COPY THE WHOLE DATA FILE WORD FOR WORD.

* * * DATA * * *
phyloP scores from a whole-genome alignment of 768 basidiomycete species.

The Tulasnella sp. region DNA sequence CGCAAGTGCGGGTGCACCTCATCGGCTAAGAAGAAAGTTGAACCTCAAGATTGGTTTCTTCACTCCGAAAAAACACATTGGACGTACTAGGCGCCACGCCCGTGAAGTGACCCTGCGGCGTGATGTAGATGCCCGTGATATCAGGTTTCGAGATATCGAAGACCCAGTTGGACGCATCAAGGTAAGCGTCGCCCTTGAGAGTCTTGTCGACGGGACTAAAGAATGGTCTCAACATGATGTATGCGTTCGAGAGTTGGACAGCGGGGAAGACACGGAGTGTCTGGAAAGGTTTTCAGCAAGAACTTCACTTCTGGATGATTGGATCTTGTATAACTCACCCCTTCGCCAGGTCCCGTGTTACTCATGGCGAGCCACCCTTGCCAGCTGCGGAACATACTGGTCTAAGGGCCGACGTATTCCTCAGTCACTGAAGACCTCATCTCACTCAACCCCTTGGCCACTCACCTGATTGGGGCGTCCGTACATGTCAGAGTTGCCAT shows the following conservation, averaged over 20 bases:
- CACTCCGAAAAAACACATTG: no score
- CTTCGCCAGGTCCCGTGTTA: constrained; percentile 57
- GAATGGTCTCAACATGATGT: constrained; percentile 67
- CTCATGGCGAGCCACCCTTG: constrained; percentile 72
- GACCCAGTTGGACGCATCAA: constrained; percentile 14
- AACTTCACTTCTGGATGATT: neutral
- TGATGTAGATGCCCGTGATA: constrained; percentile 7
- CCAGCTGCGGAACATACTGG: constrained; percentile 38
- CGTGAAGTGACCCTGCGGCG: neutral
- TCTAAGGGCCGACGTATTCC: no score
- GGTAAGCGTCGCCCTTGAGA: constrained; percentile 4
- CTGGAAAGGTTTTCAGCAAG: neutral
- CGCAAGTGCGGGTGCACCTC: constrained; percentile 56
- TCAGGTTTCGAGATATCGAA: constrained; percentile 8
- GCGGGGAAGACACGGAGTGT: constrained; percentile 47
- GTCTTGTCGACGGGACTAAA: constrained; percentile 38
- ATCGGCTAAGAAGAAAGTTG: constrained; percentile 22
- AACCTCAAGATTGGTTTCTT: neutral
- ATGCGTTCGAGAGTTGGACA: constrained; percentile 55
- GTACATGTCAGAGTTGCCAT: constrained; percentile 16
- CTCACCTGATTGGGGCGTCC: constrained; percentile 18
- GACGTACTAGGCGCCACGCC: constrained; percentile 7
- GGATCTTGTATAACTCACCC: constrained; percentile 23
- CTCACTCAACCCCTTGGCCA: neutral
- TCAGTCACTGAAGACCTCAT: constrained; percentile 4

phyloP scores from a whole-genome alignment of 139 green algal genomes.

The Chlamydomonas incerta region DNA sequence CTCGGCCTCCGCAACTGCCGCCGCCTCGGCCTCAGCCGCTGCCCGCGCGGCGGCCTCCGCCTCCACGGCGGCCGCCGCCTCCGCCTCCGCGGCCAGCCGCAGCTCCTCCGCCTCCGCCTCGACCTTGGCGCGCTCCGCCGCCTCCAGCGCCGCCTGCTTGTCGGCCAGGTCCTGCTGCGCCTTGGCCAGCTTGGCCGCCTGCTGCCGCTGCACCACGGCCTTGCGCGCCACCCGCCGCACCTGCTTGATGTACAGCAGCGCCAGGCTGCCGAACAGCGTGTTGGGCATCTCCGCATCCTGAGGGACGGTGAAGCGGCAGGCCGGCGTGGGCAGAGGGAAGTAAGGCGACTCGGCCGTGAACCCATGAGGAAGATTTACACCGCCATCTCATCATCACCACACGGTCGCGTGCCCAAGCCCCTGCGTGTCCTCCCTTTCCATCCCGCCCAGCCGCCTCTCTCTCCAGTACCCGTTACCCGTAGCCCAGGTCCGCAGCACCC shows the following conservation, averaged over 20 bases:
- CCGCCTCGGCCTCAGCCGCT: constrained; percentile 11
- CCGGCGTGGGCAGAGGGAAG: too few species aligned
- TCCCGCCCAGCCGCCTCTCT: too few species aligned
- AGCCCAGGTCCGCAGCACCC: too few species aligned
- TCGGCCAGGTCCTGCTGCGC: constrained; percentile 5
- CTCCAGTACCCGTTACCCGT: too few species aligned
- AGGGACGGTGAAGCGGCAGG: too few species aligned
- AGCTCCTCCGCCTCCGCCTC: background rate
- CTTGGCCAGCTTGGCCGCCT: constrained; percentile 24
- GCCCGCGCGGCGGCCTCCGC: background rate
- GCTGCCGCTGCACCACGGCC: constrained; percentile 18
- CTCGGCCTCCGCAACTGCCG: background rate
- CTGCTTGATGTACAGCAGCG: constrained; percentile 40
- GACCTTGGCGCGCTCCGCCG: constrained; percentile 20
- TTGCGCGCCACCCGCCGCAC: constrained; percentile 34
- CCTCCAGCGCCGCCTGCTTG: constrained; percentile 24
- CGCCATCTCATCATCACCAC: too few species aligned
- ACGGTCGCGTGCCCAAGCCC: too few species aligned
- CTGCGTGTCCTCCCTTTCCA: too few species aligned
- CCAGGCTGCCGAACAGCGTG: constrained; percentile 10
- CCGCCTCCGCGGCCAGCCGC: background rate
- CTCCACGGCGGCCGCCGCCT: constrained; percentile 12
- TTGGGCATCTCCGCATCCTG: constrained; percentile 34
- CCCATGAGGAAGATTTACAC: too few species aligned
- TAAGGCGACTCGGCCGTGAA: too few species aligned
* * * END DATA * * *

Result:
phyloP scores from a whole-genome alignment of 768 basidiomycete species.

The Tulasnella sp. region DNA sequence CGCAAGTGCGGGTGCACCTCATCGGCTAAGAAGAAAGTTGAACCTCAAGATTGGTTTCTTCACTCCGAAAAAACACATTGGACGTACTAGGCGCCACGCCCGTGAAGTGACCCTGCGGCGTGATGTAGATGCCCGTGATATCAGGTTTCGAGATATCGAAGACCCAGTTGGACGCATCAAGGTAAGCGTCGCCCTTGAGAGTCTTGTCGACGGGACTAAAGAATGGTCTCAACATGATGTATGCGTTCGAGAGTTGGACAGCGGGGAAGACACGGAGTGTCTGGAAAGGTTTTCAGCAAGAACTTCACTTCTGGATGATTGGATCTTGTATAACTCACCCCTTCGCCAGGTCCCGTGTTACTCATGGCGAGCCACCCTTGCCAGCTGCGGAACATACTGGTCTAAGGGCCGACGTATTCCTCAGTCACTGAAGACCTCATCTCACTCAACCCCTTGGCCACTCACCTGATTGGGGCGTCCGTACATGTCAGAGTTGCCAT shows the following conservation, averaged over 20 bases:
- CACTCCGAAAAAACACATTG: no score
- CTTCGCCAGGTCCCGTGTTA: constrained; percentile 57
- GAATGGTCTCAACATGATGT: constrained; percentile 67
- CTCATGGCGAGCCACCCTTG: constrained; percentile 72
- GACCCAGTTGGACGCATCAA: constrained; percentile 14
- AACTTCACTTCTGGATGATT: neutral
- TGATGTAGATGCCCGTGATA: constrained; percentile 7
- CCAGCTGCGGAACATACTGG: constrained; percentile 38
- CGTGAAGTGACCCTGCGGCG: neutral
- TCTAAGGGCCGACGTATTCC: no score
- GGTAAGCGTCGCCCTTGAGA: constrained; percentile 4
- CTGGAAAGGTTTTCAGCAAG: neutral
- CGCAAGTGCGGGTGCACCTC: constrained; percentile 56
- TCAGGTTTCGAGATATCGAA: constrained; percentile 8
- GCGGGGAAGACACGGAGTGT: constrained; percentile 47
- GTCTTGTCGACGGGACTAAA: constrained; percentile 38
- ATCGGCTAAGAAGAAAGTTG: constrained; percentile 22
- AACCTCAAGATTGGTTTCTT: neutral
- ATGCGTTCGAGAGTTGGACA: constrained; percentile 55
- GTACATGTCAGAGTTGCCAT: constrained; percentile 16
- CTCACCTGATTGGGGCGTCC: constrained; percentile 18
- GACGTACTAGGCGCCACGCC: constrained; percentile 7
- GGATCTTGTATAACTCACCC: constrained; percentile 23
- CTCACTCAACCCCTTGGCCA: neutral
- TCAGTCACTGAAGACCTCAT: constrained; percentile 4

phyloP scores from a whole-genome alignment of 139 green algal genomes.

The Chlamydomonas incerta region DNA sequence CTCGGCCTCCGCAACTGCCGCCGCCTCGGCCTCAGCCGCTGCCCGCGCGGCGGCCTCCGCCTCCACGGCGGCCGCCGCCTCCGCCTCCGCGGCCAGCCGCAGCTCCTCCGCCTCCGCCTCGACCTTGGCGCGCTCCGCCGCCTCCAGCGCCGCCTGCTTGTCGGCCAGGTCCTGCTGCGCCTTGGCCAGCTTGGCCGCCTGCTGCCGCTGCACCACGGCCTTGCGCGCCACCCGCCGCACCTGCTTGATGTACAGCAGCGCCAGGCTGCCGAACAGCGTGTTGGGCATCTCCGCATCCTGAGGGACGGTGAAGCGGCAGGCCGGCGTGGGCAGAGGGAAGTAAGGCGACTCGGCCGTGAACCCATGAGGAAGATTTACACCGCCATCTCATCATCACCACACGGTCGCGTGCCCAAGCCCCTGCGTGTCCTCCCTTTCCATCCCGCCCAGCCGCCTCTCTCTCCAGTACCCGTTACCCGTAGCCCAGGTCCGCAGCACCC shows the following conservation, averaged over 20 bases:
- CCGCCTCGGCCTCAGCCGCT: constrained; percentile 11
- CCGGCGTGGGCAGAGGGAAG: too few species aligned
- TCCCGCCCAGCCGCCTCTCT: too few species aligned
- AGCCCAGGTCCGCAGCACCC: too few species aligned
- TCGGCCAGGTCCTGCTGCGC: constrained; percentile 5
- CTCCAGTACCCGTTACCCGT: too few species aligned
- AGGGACGGTGAAGCGGCAGG: too few species aligned
- AGCTCCTCCGCCTCCGCCTC: background rate
- CTTGGCCAGCTTGGCCGCCT: constrained; percentile 24
- GCCCGCGCGGCGGCCTCCGC: background rate
- GCTGCCGCTGCACCACGGCC: constrained; percentile 18
- CTCGGCCTCCGCAACTGCCG: background rate
- CTGCTTGATGTACAGCAGCG: constrained; percentile 40
- GACCTTGGCGCGCTCCGCCG: constrained; percentile 20
- TTGCGCGCCACCCGCCGCAC: constrained; percentile 34
- CCTCCAGCGCCGCCTGCTTG: constrained; percentile 24
- CGCCATCTCATCATCACCAC: too few species aligned
- ACGGTCGCGTGCCCAAGCCC: too few species aligned
- CTGCGTGTCCTCCCTTTCCA: too few species aligned
- CCAGGCTGCCGAACAGCGTG: constrained; percentile 10
- CCGCCTCCGCGGCCAGCCGC: background rate
- CTCCACGGCGGCCGCCGCCT: constrained; percentile 12
- TTGGGCATCTCCGCATCCTG: constrained; percentile 34
- CCCATGAGGAAGATTTACAC: too few species aligned
- TAAGGCGACTCGGCCGTGAA: too few species aligned